Homeless cartoon wasn't out of touch


Published: Thursday, June 1, 2006 at 6:01 a.m.
Last Modified: Thursday, June 1, 2006 at 2:07 a.m.
Letters in the May 30 Sun about Jake Fuller's cartoon about the homeless man suggest that he is out of touch with reality, that only a minority of the homeless would fit his model. Let's resort to some available survey results. The Cuomo Commission found that 65 to 80 percent of those in New York shelters tested positive for drugs in 1992. A co-manager of the highly commended Marriott Pathways Program for the Homeless states that only a minority of their recruits remain after a year - that a majority think that someone else is always responsible for bad things that happen to them.
A Catholic priest, Joe Carroll, administers St. Vincent de Paul Village in San Diego. He gives priority to the the new homeless who are able and willing to work, or upgrade their skills, and really want to avoid having someone else support them. For them, he provides clean, phone-equipped rooms, and semi-private bedrooms, with round-the-clock access to a barbershop and a clinic whose staff members offer free bus tokens, budgeting and resume-writing courses, and provide a school across the street for their children. Even so, only 20 percent of the homeless there make the cut for the longer-help programs.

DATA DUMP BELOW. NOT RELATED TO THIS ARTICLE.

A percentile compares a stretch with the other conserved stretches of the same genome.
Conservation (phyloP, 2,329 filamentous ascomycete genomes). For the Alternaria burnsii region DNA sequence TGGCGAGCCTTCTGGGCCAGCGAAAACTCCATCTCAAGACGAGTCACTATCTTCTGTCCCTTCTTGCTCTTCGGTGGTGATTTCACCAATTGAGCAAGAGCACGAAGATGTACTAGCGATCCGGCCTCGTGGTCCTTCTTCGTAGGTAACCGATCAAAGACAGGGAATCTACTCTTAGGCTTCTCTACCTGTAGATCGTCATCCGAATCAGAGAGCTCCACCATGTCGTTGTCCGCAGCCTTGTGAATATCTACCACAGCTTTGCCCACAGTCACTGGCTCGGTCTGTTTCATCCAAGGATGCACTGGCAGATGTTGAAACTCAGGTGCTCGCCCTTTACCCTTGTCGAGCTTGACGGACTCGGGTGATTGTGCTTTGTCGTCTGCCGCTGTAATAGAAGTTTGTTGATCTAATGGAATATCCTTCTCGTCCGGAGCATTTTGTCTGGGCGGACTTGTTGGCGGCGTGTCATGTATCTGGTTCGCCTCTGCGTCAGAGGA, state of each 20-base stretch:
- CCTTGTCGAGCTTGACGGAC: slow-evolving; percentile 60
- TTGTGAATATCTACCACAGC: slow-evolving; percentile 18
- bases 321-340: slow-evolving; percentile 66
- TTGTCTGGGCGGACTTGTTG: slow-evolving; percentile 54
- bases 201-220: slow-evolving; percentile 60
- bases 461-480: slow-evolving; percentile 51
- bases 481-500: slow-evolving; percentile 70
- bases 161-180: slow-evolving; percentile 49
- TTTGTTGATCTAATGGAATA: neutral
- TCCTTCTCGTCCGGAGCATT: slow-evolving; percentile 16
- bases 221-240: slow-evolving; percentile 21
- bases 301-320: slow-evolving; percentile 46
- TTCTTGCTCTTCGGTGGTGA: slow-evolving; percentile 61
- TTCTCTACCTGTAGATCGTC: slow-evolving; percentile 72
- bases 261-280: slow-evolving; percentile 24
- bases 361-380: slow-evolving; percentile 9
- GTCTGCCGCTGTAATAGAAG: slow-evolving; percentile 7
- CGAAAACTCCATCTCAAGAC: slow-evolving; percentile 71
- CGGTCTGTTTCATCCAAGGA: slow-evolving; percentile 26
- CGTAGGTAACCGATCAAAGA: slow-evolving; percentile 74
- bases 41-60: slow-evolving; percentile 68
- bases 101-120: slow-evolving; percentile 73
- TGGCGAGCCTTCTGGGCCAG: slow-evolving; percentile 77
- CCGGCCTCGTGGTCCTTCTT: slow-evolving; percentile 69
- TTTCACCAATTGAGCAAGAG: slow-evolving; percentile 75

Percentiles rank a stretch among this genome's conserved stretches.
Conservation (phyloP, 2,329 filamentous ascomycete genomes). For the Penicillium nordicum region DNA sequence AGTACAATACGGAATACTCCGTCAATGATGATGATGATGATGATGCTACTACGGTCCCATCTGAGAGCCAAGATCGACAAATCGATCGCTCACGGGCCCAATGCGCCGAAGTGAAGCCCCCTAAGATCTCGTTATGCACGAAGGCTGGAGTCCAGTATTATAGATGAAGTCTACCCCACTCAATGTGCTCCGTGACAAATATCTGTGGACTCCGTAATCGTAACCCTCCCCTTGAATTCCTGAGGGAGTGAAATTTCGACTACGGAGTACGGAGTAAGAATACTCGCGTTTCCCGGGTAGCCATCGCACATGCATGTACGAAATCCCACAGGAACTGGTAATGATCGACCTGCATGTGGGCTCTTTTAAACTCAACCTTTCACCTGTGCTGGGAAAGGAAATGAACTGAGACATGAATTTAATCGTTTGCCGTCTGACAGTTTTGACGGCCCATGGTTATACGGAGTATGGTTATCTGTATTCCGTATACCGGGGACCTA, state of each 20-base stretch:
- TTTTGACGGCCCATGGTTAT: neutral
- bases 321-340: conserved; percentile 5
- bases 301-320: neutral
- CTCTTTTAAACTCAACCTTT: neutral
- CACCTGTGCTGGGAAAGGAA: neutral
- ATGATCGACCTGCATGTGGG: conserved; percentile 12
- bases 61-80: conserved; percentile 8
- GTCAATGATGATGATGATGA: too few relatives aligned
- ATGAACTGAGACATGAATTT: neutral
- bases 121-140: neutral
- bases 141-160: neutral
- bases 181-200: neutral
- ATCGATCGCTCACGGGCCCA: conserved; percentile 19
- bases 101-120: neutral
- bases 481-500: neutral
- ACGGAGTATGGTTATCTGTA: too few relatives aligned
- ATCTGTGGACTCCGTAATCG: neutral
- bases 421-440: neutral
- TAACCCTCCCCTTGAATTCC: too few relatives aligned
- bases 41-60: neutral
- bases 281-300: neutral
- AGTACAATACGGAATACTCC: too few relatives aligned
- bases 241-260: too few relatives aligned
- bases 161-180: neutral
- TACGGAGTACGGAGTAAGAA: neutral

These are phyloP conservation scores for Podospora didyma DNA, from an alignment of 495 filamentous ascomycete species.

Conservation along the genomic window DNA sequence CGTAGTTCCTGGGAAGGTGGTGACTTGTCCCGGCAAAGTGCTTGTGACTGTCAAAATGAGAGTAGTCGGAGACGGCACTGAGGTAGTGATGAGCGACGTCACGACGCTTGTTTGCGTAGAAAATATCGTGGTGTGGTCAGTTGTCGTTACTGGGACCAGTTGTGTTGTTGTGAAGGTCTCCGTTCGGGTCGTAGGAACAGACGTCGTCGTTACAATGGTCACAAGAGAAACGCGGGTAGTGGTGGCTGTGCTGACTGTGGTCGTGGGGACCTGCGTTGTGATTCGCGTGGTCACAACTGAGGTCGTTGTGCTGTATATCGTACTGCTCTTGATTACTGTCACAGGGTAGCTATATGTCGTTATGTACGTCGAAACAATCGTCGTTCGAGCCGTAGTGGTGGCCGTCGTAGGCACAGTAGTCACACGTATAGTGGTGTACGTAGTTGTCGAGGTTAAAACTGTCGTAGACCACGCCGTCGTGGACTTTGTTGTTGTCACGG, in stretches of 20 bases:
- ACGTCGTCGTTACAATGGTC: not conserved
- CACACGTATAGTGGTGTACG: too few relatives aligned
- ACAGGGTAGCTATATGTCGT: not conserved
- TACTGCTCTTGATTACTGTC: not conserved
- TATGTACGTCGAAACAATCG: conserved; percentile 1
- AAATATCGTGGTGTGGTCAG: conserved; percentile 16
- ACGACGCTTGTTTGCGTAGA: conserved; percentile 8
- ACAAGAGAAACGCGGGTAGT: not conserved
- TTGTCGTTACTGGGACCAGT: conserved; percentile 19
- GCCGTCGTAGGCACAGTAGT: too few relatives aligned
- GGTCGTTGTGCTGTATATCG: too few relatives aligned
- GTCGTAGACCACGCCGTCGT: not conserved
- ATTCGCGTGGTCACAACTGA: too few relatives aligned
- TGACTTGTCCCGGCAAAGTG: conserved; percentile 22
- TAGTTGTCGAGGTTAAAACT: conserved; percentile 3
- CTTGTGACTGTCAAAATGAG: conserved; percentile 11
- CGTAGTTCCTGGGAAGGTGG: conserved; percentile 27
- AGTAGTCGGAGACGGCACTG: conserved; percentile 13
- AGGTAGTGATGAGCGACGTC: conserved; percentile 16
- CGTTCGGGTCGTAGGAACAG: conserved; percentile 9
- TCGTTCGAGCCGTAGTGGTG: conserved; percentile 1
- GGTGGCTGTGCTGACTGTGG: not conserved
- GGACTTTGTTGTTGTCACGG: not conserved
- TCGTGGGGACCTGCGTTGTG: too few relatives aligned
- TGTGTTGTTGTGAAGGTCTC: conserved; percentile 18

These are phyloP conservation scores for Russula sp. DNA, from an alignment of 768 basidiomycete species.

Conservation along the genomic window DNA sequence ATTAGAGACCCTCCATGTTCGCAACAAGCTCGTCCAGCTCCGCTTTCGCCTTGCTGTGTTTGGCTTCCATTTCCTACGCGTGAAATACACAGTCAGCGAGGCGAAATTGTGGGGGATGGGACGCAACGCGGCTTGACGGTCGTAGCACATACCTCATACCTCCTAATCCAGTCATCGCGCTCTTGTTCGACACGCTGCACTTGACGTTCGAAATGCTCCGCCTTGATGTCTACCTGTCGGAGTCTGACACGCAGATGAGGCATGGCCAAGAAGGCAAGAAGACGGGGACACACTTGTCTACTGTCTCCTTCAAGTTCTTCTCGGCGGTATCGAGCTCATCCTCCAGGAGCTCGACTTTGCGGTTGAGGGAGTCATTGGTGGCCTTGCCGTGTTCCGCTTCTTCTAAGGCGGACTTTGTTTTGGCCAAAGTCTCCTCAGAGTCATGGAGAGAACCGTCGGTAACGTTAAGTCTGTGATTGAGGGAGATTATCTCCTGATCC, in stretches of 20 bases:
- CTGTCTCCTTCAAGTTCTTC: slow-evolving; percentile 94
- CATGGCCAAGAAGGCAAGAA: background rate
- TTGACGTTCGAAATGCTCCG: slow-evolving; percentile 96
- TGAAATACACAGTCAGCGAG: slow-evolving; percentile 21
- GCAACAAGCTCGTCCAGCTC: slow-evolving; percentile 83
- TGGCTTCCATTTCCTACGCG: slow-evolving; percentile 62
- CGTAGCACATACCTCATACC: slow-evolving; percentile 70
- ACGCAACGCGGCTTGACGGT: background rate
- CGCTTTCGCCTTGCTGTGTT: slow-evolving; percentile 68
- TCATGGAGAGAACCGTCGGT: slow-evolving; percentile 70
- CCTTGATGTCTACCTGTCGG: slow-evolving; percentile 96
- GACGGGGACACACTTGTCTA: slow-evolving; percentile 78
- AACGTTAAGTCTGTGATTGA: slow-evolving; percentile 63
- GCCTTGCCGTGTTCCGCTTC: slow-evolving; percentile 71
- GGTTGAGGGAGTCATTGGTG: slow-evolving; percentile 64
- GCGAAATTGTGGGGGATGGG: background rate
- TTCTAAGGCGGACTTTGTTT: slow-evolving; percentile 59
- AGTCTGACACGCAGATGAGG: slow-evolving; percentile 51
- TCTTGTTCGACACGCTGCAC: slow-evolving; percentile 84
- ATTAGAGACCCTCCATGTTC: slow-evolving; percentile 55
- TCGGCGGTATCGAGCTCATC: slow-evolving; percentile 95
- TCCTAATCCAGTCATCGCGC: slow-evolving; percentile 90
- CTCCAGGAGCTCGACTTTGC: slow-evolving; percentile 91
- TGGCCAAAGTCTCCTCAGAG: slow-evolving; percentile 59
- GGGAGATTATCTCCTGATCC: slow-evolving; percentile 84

Based upon the above and other data, it appears that success requires that participants be conscientious volunteers who are serious about wanting to improve their circumstances; that they give up drug and alcohol abuse and observe certain rules about punctuality, dependability and appearance. And when necessary, they must be willing to start at the bottom and work up.
William M. Fox, Gainesville

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